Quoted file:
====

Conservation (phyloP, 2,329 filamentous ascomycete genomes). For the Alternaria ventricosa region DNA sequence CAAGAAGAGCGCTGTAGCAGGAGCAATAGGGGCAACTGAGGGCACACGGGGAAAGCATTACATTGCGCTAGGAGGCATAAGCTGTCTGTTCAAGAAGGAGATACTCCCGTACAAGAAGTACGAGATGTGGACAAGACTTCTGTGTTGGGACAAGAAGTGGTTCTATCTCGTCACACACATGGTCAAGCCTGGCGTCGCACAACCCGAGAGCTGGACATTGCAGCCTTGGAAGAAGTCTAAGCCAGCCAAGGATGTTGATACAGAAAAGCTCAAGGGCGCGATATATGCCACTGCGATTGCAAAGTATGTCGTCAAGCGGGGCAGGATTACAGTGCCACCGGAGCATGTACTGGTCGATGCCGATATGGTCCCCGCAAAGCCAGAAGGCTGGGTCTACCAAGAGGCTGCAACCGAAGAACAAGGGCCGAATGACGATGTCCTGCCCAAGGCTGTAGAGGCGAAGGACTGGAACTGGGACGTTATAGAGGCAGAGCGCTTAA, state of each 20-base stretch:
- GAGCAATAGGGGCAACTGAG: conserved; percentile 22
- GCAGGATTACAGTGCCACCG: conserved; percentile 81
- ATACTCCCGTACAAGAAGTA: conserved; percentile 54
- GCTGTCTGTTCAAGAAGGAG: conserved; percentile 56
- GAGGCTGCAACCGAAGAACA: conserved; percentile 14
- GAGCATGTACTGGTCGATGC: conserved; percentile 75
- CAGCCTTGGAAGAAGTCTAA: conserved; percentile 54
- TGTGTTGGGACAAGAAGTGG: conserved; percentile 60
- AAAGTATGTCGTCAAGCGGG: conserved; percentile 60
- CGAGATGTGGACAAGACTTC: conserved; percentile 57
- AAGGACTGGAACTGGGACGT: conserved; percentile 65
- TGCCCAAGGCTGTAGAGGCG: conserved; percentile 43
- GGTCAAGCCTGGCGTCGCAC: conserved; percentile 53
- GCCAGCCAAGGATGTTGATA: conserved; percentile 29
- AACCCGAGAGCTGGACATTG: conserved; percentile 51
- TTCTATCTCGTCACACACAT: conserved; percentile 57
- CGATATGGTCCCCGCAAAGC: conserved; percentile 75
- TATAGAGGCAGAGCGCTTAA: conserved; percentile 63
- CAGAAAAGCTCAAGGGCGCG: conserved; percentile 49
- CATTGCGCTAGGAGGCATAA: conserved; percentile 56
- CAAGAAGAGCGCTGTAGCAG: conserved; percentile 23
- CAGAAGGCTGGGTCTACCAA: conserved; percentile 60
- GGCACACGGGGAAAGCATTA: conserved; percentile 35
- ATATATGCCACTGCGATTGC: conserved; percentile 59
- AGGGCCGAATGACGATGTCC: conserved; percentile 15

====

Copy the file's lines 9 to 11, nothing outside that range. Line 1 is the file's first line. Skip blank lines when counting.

- TGTGTTGGGACAAGAAGTGG: conserved; percentile 60
- AAAGTATGTCGTCAAGCGGG: conserved; percentile 60
- CGAGATGTGGACAAGACTTC: conserved; percentile 57